Since 2003, Ethiopia has had increasing access to primary health care services through the Community Based Health Extension Program (CBHEP). Between 2003 and 2010, about 34,000 health extension workers (HEWs) were trained and deployed in 15,000 kebeles (villages), each of which had one newly constructed health post (HP) and about 3000–5000 dwellers [12]. Regardless of all these efforts, according to the Ethiopian Demographics Health Survey (EDHS) 2011, the number of women who received antenatal care (ANC) (34%), institutional delivery (10%) and postnatal care (PNC) (6%) services by skilled workers was very small, and this has resulted in high maternal and neonatal morbidity and mortality [11]. To tackle this problem more effectively, practicing innovative ways of health care service delivery, which will be integrated with the existing health care system is crucial, and thus mobile technology is being used. Despite the widespread use of mobile technologies in the health care system, there is limited evidence on the efficacy of mobile-phone-based interventions, or m-health, on maternal health care service utilization. In Ethiopia, no study has been conducted on the topic. To fill the gap, this study, through a randomized controlled trial (RCT), examines the effects of m-health on maternal health care service use in Eastern Ethiopia. It is hypothesized that m-health will increase maternal health care service provision in limited-resource and -literacy settings. In this RCT, two districts that are 34 km apart will be selected to reduce the possible risk of contamination between the intervention and control arms and to evaluate the barriers of implementation. The outcomes of this investigation will be analyzed for both intervention and control arms separately. Examining challenges and outcomes at this stage will provide insight into m-health implementation for improved maternal health care service use.

Methods/design

Study design

A single-blind, cluster-RCT study design will be employed on districts and their respective health centers (HCs). Study participants will be randomized to a mobile-phone-based intervention (voice message for reminding and informing about the advantages of maternal health care service use) or existing standard of care (SOC)/control (without voice message) under their respective districts and HCs with a 1:1 allocation ratio (Fig. 1).
Fig. 1
Fig. 1

Consolidated Standards of Reporting Trials (CONSORT) Diagram of study design. This figure depicts sampling method and allocation of study units, assessment of eligibility criteria to include study participants

Fig. 2
Fig. 2

Standard Protocol Items: Recommendations for Interventional Trials (Additional file 1: SPIRIT) Figure for the schedule of enrollment, interventions and assessments. This figure shows the schedule of enrollment, interventions and assessments of the m-health trial study, Eastern Ethiopia, August 2017 to October 2018

Fig. 3
Fig. 3

Summary of conceptual framework. This figure shows that the effects of mobile-phone-based voice message on maternal health care service use

Study setting

This study will be done in Haramaya and Kombolcha districts, which are in Eastern Haaraghe Zone, Oromia Regional State, Eastern Ethiopia.

Haramaya district, which is about 506 km from Addis Ababa, the capital city of Ethiopia, is located between 9°24′N and 42°01′E and is 1400–2340 m above sea level. According to the 2007 national census of the country, its population was 271,018, of whom 48.97% were women and 18.46% were urban dwellers. Moreover, by using pregnancy rate estimation factors of 4.6%, around 12,467 women are expected to be pregnant in this district. In the district, there are seven HCs, 22 HPs and one hospital, [14].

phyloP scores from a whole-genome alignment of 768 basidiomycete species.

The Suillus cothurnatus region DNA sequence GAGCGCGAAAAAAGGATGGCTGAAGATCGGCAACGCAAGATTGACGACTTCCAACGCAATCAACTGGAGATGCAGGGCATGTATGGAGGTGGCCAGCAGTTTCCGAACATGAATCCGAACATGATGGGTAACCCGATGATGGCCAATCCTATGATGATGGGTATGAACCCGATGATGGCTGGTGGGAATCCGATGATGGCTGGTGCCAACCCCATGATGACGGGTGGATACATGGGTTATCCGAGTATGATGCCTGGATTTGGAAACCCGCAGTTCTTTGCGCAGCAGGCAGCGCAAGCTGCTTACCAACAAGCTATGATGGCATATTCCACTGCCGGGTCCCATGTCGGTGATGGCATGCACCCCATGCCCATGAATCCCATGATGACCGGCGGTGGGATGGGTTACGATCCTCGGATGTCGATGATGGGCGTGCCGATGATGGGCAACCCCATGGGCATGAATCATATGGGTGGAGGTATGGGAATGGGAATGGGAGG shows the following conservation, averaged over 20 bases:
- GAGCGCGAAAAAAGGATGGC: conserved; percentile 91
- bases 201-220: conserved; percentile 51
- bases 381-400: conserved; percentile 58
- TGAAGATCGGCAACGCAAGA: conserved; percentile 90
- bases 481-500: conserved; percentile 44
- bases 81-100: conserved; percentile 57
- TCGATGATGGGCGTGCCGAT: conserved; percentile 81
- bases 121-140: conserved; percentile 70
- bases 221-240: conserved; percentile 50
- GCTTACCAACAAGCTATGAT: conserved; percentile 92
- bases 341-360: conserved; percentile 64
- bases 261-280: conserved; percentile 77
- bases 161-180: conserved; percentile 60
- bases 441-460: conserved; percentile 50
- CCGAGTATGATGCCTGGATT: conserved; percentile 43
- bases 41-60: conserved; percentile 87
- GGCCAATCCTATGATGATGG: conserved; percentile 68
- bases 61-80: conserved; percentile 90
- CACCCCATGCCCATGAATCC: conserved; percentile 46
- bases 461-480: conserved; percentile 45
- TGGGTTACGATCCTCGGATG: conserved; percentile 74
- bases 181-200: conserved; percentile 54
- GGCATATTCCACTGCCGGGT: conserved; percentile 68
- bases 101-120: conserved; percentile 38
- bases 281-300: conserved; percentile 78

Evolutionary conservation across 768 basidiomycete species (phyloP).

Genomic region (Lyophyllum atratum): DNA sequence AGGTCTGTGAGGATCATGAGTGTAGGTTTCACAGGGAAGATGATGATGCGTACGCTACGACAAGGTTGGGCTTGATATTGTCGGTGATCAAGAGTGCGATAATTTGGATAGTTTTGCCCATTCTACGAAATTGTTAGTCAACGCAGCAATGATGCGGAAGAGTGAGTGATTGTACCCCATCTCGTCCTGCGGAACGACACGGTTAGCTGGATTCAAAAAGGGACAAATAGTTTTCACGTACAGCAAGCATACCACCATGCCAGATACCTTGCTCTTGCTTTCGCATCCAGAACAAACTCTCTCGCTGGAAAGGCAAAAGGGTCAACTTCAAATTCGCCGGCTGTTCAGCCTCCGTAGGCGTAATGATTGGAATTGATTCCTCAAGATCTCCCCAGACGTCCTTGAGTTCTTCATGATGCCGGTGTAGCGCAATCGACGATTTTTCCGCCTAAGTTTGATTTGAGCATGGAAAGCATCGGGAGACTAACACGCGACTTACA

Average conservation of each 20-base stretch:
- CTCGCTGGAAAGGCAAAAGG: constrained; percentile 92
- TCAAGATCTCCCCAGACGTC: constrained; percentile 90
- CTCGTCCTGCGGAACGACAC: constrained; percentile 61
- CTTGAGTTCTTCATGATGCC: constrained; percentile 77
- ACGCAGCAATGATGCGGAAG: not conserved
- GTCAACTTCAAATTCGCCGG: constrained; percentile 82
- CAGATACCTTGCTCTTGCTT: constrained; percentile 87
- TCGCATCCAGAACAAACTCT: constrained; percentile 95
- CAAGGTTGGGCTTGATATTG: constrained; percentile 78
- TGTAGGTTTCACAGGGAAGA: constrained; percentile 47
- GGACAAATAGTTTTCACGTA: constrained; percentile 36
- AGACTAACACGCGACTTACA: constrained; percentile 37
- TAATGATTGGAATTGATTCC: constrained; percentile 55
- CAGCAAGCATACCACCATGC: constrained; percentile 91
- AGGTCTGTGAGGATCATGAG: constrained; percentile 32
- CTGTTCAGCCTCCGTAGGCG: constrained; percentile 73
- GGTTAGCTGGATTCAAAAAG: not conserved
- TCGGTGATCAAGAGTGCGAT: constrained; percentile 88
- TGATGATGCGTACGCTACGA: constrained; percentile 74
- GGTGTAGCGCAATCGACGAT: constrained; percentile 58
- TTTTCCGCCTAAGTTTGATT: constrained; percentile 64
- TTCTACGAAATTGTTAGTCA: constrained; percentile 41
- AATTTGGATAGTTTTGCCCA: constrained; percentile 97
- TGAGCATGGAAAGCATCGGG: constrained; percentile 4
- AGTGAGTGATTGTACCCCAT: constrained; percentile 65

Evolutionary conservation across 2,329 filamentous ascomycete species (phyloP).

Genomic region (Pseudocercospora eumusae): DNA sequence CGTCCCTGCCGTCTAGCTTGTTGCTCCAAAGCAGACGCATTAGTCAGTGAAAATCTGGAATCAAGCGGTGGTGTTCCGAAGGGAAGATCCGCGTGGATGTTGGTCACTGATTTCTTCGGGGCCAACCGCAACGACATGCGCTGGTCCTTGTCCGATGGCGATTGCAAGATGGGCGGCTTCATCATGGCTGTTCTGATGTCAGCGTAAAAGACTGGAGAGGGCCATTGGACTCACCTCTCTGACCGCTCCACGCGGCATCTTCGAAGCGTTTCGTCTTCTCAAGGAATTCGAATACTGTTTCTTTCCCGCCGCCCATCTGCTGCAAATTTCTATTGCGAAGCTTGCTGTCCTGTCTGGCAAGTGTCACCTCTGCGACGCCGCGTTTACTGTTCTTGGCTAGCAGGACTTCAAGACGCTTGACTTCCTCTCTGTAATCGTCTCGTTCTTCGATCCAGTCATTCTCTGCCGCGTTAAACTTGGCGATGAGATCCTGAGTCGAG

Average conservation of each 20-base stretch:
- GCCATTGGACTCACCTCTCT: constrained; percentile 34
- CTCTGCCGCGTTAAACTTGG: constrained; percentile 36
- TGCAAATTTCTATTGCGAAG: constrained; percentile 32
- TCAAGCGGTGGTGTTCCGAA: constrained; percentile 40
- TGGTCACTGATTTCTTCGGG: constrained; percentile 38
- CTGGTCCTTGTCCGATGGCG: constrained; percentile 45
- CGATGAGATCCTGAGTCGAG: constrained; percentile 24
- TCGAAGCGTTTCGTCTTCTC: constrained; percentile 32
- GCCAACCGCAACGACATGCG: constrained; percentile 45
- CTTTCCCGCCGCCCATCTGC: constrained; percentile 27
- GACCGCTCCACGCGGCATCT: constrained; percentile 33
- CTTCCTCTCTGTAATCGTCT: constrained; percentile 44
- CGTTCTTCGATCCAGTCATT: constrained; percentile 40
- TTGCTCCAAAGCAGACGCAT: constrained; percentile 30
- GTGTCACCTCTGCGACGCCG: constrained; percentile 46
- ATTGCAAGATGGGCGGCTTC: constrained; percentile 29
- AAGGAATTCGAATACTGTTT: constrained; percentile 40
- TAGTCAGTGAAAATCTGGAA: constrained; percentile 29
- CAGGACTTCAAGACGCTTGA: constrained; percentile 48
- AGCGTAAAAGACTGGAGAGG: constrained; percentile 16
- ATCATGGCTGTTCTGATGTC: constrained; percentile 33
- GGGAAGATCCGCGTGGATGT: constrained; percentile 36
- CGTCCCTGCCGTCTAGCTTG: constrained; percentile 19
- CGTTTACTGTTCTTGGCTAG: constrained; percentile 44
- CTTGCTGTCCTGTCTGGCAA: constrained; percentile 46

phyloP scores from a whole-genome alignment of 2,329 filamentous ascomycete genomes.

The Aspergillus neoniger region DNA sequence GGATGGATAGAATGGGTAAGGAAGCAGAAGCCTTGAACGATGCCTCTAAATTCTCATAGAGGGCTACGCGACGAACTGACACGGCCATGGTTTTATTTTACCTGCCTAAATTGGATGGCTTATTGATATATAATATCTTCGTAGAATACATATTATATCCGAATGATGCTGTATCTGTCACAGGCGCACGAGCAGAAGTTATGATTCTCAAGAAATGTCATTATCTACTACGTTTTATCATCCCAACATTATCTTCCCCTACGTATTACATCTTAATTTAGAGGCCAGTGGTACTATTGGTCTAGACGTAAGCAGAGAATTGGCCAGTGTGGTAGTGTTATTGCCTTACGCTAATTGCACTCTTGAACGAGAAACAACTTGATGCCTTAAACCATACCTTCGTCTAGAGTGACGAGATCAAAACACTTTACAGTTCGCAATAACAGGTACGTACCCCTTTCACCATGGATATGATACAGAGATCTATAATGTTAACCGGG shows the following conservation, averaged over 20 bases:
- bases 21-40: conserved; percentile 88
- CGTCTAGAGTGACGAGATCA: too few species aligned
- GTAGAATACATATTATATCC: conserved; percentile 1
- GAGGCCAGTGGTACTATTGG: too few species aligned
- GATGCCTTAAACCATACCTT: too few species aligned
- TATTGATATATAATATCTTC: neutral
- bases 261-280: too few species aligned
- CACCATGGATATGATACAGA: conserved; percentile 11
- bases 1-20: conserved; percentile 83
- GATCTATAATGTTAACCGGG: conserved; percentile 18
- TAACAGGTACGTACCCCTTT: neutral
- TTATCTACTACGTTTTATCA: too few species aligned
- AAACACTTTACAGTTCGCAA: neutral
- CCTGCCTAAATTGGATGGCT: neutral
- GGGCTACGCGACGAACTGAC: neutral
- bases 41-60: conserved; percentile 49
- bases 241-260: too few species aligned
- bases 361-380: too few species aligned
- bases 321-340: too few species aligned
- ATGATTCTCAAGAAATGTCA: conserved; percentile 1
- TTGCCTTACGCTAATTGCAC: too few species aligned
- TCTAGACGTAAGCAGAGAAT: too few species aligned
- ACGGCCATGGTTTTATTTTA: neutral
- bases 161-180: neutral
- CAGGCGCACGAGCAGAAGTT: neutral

On the other hand, the district of Kombolcha is 540 km from Addis Ababa and is found at between 1200 and 2460 m above sea level. According to the 2007 national census report, its population was about 140,080, of whom 49.3% were women and 9.01% were urban dwellers. Moreover, by using pregnancy estimation factors of 4.6%, about 6444 women are expected to be pregnant in this district. In Kombolcha, there are five HCs and 22 HPs.

Related to study parameters, like socio-demographics, economic characteristics and maternal health care service coverage, the two districts have similarities [15].

Participants: inclusion and exclusion criteria

The participants will be recruited from two districts (Haramaya and Kombolcha districts) based on pre-set eligibility criteria (pregnancy, gestational age (GA), ownership of a mobile phone and willingness to participate). The participant will be included in the trial if her GA is less than 16 weeks, she owns a mobile phone and has willingness to participate. The potential trial participants will be identified by the field worker-based enrollment criteria. For all eligible participants, the field workers will explain about study by reading the participant information sheets; if the study subjects are willing to participate, written informed voluntary consent will be obtained and baseline data collection will be made.

In this trial, study women who fulfill the enrollment criteria for the study but are critically ill at time of enrollment will be excluded from the study. Critically ill women are those pregnant mothers who unable to respond to interview questions because of illness. In addition, women with any systemic illness during this time will be excluded from the study. Any pregnant women with systemic illness need an special ANC follow- up, which is different from the recommended routine ANC follow -up and this set precondition without effect of treament for good adherence to maternal health care service use. Hence, any pregnant mother with known systemic illnesswill be excluded from this study.